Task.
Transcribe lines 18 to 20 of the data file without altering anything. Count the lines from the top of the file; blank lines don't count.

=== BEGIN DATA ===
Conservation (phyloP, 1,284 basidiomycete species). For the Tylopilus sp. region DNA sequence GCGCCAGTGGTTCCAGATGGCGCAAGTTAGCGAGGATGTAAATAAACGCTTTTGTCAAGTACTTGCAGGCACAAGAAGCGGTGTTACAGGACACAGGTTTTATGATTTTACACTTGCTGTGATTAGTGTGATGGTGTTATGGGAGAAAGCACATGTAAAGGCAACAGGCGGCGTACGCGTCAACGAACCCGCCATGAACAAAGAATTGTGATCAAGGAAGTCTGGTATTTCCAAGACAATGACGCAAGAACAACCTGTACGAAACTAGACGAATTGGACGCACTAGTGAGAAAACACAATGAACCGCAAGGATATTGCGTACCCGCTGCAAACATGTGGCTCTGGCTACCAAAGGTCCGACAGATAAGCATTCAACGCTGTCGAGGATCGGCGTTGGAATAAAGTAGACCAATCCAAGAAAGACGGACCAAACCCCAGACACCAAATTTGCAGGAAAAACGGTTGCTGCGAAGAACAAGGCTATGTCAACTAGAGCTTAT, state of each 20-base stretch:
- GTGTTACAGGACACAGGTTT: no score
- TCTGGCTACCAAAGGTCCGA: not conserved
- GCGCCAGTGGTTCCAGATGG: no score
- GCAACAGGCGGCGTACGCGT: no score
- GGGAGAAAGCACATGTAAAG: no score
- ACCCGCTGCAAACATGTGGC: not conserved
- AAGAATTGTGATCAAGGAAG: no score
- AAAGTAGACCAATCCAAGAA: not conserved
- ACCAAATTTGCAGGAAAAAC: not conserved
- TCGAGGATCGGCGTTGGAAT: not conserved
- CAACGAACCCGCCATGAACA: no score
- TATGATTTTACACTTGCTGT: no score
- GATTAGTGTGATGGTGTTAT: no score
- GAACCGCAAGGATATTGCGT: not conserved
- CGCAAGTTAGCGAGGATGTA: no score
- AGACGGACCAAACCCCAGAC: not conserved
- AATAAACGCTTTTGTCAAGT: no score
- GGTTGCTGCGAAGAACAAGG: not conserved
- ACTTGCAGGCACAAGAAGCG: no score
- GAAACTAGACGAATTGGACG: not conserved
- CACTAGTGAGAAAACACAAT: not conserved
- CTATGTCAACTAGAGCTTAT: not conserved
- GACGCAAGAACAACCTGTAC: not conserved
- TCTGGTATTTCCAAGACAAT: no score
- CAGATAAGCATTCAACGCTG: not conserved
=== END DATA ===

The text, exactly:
- AATAAACGCTTTTGTCAAGT: no score
- GGTTGCTGCGAAGAACAAGG: not conserved
- ACTTGCAGGCACAAGAAGCG: no score